Imaging |

Diagnostic Impact of Lung Ultrasonography Performed by Internal Medicine House Staff With a Hand Carried Ultrasound Device FREE TO VIEW

Patricia Centron*, MD; Marcos Hernandez, MD; Ravindra Rajmane, MD
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New York Downtown Hospital, New York, NY

Chest. 2012;142(4_MeetingAbstracts):552A. doi:10.1378/chest.1390793
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SESSION TYPE: Imaging Posters

PRESENTED ON: Wednesday, October 24, 2012 at 01:30 PM - 02:30 PM

PURPOSE: Acute dyspnea is a common symptom encountered by internal medicine house staff. It is traditionally assessed with the use of history, physical examination, chest x-ray, EKG and labs.Lung ultrasound is a rapid, non-invasive method which has been shown to be more sensitive and specific than chest radiograph for conditions causing dyspnea and is thus increasingly used to evaluate acute respiratory conditions (1) With lung ultrasound there is no time delay, which is inherent to standard radiographic techniques, and the physician applies the results with clinical knowledge of the patient (2). Our study assesses the capacity of medical residents to learn lung ultrasonography with minimal training and to apply these principles in the evaluation of acute dyspnea. .

METHODS: Six internal medicine residents completed a focused 1 hour training program and a training portfolio. This involved image documentation of 5 standardized images of A-line, B-lines, lung sliding, and pleural effusions using hand-carried lung ultrasounds. Residents performed lung ultrasounds on patients who were admitted to the MICU with acute dyspnea or developed unexplained acute dyspnea while in the MICU, were supervised by a principal investigator, and submitted interpretations using a standardized report form.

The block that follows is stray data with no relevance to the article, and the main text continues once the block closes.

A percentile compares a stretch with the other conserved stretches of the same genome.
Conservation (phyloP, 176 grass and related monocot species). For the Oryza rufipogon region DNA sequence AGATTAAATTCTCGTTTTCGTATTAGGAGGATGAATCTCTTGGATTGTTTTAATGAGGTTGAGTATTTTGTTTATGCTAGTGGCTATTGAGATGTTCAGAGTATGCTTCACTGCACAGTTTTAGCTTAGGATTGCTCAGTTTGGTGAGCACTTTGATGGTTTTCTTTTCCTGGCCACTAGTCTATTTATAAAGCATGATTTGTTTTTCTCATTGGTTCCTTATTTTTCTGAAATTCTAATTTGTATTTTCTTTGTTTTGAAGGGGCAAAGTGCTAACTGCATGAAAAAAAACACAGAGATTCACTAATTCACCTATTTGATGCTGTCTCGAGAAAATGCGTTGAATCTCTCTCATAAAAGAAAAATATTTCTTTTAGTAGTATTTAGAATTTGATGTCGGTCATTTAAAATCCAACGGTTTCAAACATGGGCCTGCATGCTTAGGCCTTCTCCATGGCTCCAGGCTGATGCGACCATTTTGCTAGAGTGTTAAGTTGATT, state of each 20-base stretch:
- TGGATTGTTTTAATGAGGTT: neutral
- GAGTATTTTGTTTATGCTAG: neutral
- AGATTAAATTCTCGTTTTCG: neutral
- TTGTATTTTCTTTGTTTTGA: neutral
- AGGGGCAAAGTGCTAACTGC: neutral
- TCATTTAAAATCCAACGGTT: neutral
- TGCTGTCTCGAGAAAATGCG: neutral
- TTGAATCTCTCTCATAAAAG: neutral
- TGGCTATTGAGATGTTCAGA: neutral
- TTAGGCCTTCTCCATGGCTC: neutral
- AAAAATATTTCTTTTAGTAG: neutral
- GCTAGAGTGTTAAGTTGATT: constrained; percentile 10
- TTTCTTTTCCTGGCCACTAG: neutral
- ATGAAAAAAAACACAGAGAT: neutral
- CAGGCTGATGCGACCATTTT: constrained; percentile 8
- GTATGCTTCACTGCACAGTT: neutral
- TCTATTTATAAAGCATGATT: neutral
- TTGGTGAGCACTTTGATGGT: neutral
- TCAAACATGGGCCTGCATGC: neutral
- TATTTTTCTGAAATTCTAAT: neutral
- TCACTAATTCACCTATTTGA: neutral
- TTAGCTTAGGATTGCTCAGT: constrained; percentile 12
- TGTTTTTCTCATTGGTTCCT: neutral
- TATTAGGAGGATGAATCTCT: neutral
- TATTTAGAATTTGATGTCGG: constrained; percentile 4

RESULTS: Internal Medicine house staff with limited training were able to identify 71.05% of A-lines, 83.33% of B-lines and 89.47% of lung sliding. In 94.73% of patients, lung ultrasound corroborated the clinical diagnosis. When the clinical impression changed after lung ultrasound it was due to a finding of a pleural effusion not seen on chest x-ray. The concordance of chest x-rays with lung ultrasounds was 63.15%

CONCLUSIONS: Internal medicine house staff with limited training were able to obtain findings concordant with a principal investigator’s findings. Lung ultrasounds were highly concordant with clinical diagnosis among ICU patients with dyspnea, and in one case it was more accurate suggesting that ultrasound could replace more time-consuming and radiation-inducing radiography in patients with acute dyspnea. The less than expected concordance of chest x-rays with lung ultrasounds could be due to the non-specific findings reported by radiologists.

CLINICAL IMPLICATIONS: With limited training, Internal Medicine house staff is able to obtain skills to perform lung ultrasonography to augment their physical exam findings, this can lead to higher diagnostic accuracy without the need for ancillary testing.

DISCLOSURE: The following authors have nothing to disclose: Patricia Centron, Marcos Hernandez, Ravindra Rajmane

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New York Downtown Hospital, New York, NY




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